Fox News Guests Get Heated Over Bill That Would Make English The Official U.S. Language


Fox News reported today that the House Judiciary Committee will hear legislation proposed by Rep. Steve King (R-IA) to make English the official language of the United States. During Tuesday’s edition of Happening Now, co-anchor Jon Scott played host to a debate between Young America’s Foundation vice president Kate Obenshain and veteran Democratic consultant Ryan Clayton, with the latter asking whether Rep. King’s law would mean police would have to “throw [violators] in the gulag because they haven’t learned English?”

“Would it be a bad thing if English were named the official language of the United States?” Scott asked Clayton, after the consultant shook his head in disapproval throughout the host’s description of Rep. King’s bill.

“America is different than most countries throughout the world who are built around a shared language, or built around a shared religion, or built around a shared geography. America is a nation of values founded on an idea that all men and women are created equal…. How we treat new immigrants really reflects our values that define us as Americans. We believe that families should stick together, and that we should look for each other.”

“I actually think that was a beautiful defense of having English as the official language,” Obenshain responded. “We are a nation that’s built around a common value… and a common language. Of course, we welcome immigrants from all over the world, but there’s an understanding that in order to assimilate, and to have the same chance at the American dream that other Americans have, you need to learn English.”

She continued on to explain that the left perpetuates a “myth that we’re just going to let anybody speak any language they want, and the federal government is going to have to accommodate that in any way, spending billions of dollars to do it… it robs people of their real chance for prosperity. But the left is very good at pinging this very reasonable measure that 87% of Americans agree with as, for some reason, un-American.”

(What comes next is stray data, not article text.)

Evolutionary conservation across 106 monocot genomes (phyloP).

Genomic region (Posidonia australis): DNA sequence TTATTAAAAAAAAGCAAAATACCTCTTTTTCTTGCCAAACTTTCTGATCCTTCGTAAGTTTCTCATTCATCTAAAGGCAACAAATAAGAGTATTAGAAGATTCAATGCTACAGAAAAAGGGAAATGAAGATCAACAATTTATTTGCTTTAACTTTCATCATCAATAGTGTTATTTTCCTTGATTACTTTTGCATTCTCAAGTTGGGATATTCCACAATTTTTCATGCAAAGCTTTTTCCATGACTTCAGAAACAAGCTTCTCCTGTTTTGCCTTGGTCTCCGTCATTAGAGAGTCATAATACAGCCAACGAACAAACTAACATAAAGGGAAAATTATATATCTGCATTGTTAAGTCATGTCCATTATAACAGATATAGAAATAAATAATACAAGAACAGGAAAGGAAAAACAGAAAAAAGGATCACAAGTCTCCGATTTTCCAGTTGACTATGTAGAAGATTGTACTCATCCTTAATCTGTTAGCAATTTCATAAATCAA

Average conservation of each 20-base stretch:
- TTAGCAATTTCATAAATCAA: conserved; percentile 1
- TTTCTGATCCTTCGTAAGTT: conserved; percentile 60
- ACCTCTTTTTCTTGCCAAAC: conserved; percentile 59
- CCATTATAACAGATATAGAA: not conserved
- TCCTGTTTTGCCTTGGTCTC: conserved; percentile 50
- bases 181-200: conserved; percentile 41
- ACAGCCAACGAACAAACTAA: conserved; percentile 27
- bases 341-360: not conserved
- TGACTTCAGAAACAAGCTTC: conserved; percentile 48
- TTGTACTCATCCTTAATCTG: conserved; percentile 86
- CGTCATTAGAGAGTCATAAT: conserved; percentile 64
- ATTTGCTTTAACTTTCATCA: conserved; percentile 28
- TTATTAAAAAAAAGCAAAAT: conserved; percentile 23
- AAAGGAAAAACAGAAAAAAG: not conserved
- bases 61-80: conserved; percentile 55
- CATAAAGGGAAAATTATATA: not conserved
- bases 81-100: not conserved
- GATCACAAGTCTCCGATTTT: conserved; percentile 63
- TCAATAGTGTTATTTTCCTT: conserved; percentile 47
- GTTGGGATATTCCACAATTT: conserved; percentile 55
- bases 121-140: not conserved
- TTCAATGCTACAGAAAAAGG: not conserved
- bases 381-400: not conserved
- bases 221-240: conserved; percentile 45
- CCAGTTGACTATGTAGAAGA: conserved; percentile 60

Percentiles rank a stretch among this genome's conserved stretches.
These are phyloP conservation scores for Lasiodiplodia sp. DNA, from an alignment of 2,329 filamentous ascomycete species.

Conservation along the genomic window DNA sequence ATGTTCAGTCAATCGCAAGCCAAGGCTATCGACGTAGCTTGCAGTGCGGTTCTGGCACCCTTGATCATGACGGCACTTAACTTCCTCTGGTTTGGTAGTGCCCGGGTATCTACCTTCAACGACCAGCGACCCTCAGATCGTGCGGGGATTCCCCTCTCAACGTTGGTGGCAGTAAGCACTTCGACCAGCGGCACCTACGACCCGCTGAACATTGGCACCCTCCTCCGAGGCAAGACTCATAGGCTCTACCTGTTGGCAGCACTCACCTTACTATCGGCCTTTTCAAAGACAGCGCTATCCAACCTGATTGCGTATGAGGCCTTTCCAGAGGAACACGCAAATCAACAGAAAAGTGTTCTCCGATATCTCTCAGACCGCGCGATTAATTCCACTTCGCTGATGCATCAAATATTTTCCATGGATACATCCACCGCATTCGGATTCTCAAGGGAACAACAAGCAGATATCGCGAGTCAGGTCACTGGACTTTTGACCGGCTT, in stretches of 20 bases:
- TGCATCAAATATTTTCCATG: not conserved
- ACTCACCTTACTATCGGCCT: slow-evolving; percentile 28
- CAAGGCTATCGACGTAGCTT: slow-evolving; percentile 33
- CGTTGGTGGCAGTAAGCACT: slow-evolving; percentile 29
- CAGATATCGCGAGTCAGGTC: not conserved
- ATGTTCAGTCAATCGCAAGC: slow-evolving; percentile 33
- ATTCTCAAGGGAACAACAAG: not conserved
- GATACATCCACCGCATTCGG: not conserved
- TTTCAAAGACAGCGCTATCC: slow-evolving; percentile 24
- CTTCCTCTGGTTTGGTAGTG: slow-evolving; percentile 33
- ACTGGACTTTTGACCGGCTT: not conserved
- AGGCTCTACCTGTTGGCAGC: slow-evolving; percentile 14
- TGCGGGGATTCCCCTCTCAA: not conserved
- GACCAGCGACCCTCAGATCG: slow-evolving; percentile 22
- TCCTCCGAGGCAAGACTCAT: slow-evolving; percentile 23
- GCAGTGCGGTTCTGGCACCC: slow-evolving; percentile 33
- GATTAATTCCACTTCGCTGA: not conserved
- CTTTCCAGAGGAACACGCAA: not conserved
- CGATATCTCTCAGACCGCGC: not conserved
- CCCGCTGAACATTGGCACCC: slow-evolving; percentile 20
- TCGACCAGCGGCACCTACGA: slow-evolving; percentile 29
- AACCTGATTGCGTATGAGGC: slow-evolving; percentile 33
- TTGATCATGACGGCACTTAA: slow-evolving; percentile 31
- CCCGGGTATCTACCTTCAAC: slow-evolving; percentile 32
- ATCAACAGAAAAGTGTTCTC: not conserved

“So what’s the practical import of this law?” Clayton interrupted. “I mean, what are you going to do? Lock up people for speaking Spanish? Are you going to throw them in the gulag because they haven’t learned English?”

“Wow, really? Is that how you’re going to have an intellectual discourse?” a shocked Obershain shouted back at Clayton.

“I just want to know what this law does to people who don’t speak English,” he responded.

“Did you not read the legislation?” Obershain fired back. “You know very well you’re just injecting fear into what should be a reasonable intellectual discussion between two Americans who have the same sort of values. Nobody’s talking about throwing anybody in jail. What we’re talking about … is a very reasonable expectation that if you want to become an American citizen you need to understand the language, you need to be able to read some of our founding documents you so beautifully quoted.”

Obenshain, a former Republican Party state chairman, continued on:

And why shouldn’t we have this basic understanding of what it is to be an American? Why shouldn’t all Americans understand their presidential candidates and what they’re saying? Why shouldn’t students in our classrooms have the same opportunity at success instead of being shuffled over to bilingual education, keeping them there for years instead of immersing them in our common language so that they can succeed?

“Isn’t it already a requirement that if you want to take the Oath of Citizenship, you’re supposed to know English?” Scott challenged the Democratic panelist.

“Hardly,” muttered Obershain as Clayton responded:

This conversation is really about immigrants and how we treat them when they come to our country. And the same is true today as it’s been throughout history: people move to make life better for themselves and their families. They come here to put food on the table … and they come here to work hard and make a better life. … I think as Americans we need to welcome people that come to our country. And one of the values that we hold dearest to our heart is the the belief in freedom to be who you want to be, no matter what you look like, to say what you want to say in any language, and to go where you want to go. America’s supposed to be the land of the free and the home of the brave… so I think we should keep it that way.

“A common language unifies us,” Obenshain retorted. “Right now America is split in so many different ways… We need a sense of unity, of purpose.”

Check out the segment below, via Fox News:

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